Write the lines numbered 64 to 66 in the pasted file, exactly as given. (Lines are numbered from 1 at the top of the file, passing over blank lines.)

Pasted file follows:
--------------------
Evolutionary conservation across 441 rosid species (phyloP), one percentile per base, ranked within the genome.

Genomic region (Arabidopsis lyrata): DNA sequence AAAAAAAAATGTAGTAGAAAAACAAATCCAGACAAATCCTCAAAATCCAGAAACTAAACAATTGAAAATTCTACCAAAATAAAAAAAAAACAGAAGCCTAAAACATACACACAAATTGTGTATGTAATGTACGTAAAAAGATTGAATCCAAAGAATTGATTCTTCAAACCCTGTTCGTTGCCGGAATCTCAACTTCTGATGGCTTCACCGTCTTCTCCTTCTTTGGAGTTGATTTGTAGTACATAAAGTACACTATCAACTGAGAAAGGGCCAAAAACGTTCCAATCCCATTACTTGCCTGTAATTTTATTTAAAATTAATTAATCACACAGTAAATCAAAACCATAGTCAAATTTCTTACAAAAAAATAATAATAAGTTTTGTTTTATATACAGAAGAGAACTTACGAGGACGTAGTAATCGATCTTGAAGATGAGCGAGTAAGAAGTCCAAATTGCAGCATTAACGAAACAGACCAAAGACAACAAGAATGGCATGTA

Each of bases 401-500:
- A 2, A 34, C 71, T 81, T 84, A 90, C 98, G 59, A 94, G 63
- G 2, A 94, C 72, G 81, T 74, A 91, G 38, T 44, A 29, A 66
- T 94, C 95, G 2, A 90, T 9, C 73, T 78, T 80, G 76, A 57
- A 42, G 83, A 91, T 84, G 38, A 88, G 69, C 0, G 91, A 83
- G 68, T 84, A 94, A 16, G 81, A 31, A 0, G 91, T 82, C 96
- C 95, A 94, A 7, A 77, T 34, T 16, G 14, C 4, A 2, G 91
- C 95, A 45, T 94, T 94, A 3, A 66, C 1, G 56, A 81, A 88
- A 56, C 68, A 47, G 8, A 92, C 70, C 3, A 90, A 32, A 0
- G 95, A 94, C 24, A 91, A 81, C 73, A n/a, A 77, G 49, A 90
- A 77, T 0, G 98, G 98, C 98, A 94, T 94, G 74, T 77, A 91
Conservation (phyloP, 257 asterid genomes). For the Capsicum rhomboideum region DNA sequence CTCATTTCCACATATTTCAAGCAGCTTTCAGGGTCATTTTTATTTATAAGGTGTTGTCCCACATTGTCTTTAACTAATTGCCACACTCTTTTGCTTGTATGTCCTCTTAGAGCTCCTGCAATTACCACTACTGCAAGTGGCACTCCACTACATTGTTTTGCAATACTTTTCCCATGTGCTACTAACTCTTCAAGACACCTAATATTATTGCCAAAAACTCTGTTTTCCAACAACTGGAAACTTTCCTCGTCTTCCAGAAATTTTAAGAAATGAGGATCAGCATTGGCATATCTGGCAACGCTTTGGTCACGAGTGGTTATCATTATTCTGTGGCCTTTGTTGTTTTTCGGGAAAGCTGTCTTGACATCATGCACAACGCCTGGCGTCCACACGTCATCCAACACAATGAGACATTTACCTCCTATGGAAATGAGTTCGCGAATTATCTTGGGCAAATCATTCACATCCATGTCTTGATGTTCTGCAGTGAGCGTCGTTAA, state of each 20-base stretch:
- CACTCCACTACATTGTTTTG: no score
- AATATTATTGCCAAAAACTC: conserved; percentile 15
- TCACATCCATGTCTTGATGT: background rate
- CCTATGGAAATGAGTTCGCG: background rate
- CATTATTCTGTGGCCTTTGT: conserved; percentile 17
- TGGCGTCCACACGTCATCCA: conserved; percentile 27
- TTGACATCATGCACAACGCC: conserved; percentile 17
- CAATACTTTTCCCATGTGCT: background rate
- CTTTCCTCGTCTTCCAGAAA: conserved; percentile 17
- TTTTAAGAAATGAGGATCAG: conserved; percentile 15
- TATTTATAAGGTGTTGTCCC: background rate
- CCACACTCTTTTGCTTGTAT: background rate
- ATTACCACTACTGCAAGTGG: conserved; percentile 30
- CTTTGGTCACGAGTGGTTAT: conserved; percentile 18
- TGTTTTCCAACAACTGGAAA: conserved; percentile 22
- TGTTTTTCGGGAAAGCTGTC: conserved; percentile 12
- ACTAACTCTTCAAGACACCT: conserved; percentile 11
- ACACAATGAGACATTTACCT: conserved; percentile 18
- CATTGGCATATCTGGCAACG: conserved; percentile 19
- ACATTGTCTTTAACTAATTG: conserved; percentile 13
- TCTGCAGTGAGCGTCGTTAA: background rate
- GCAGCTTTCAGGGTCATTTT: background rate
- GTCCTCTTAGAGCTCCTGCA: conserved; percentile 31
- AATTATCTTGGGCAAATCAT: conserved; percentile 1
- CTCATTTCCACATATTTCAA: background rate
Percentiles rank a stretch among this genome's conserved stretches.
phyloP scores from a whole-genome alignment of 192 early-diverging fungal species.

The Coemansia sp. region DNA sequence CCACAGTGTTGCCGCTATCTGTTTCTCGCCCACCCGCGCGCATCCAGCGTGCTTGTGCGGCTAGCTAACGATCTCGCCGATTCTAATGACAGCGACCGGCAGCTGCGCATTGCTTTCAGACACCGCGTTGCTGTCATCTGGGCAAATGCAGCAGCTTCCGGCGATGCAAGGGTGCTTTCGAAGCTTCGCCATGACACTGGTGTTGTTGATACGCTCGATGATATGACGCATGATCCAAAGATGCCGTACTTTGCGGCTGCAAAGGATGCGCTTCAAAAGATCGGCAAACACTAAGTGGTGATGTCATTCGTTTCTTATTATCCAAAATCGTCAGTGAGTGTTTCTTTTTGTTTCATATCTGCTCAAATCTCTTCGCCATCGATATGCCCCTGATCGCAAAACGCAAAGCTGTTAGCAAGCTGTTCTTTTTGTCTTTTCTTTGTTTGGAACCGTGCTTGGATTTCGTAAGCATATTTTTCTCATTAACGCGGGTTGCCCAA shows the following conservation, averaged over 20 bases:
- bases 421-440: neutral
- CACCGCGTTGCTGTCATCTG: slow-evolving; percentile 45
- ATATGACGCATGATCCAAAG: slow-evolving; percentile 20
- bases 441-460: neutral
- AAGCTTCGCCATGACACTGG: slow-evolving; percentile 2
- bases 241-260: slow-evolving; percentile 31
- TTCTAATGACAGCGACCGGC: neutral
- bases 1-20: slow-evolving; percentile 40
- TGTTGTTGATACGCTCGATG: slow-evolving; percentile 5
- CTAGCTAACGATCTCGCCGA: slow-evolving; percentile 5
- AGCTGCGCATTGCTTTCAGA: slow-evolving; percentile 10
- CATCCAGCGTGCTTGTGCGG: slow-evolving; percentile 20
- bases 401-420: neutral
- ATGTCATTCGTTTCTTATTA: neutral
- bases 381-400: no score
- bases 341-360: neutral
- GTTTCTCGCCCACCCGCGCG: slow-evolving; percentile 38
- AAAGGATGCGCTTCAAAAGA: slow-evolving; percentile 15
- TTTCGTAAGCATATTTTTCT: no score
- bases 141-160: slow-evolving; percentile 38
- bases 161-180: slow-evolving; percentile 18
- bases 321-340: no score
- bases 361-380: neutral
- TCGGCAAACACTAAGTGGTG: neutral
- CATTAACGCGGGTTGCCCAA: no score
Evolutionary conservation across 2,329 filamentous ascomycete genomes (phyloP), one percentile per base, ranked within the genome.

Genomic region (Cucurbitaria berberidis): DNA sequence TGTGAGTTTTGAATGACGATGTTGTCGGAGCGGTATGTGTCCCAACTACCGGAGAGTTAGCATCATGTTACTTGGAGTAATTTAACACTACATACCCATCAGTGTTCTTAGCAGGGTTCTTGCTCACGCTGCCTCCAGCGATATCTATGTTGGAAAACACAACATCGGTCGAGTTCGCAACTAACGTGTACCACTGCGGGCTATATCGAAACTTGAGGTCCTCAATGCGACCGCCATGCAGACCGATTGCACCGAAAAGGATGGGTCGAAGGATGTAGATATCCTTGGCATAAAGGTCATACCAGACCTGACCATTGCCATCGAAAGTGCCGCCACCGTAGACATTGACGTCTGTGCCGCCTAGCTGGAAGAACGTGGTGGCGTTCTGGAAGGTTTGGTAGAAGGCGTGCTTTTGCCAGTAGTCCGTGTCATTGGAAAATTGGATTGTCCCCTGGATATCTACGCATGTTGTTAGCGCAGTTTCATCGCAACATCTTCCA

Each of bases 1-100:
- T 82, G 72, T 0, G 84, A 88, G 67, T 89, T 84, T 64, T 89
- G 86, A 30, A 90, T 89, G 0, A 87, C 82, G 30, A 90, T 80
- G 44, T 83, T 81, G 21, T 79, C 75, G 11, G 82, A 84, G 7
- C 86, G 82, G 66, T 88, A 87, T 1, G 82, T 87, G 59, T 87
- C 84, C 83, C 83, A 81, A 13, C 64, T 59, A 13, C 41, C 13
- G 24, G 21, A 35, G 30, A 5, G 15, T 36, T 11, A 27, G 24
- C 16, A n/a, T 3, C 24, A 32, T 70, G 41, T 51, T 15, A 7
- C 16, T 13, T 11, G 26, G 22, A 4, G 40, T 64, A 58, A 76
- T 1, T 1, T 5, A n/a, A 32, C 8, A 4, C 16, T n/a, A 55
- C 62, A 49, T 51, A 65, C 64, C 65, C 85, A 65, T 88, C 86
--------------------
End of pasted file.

- bases 321-340: no score
- bases 361-380: neutral
- TCGGCAAACACTAAGTGGTG: neutral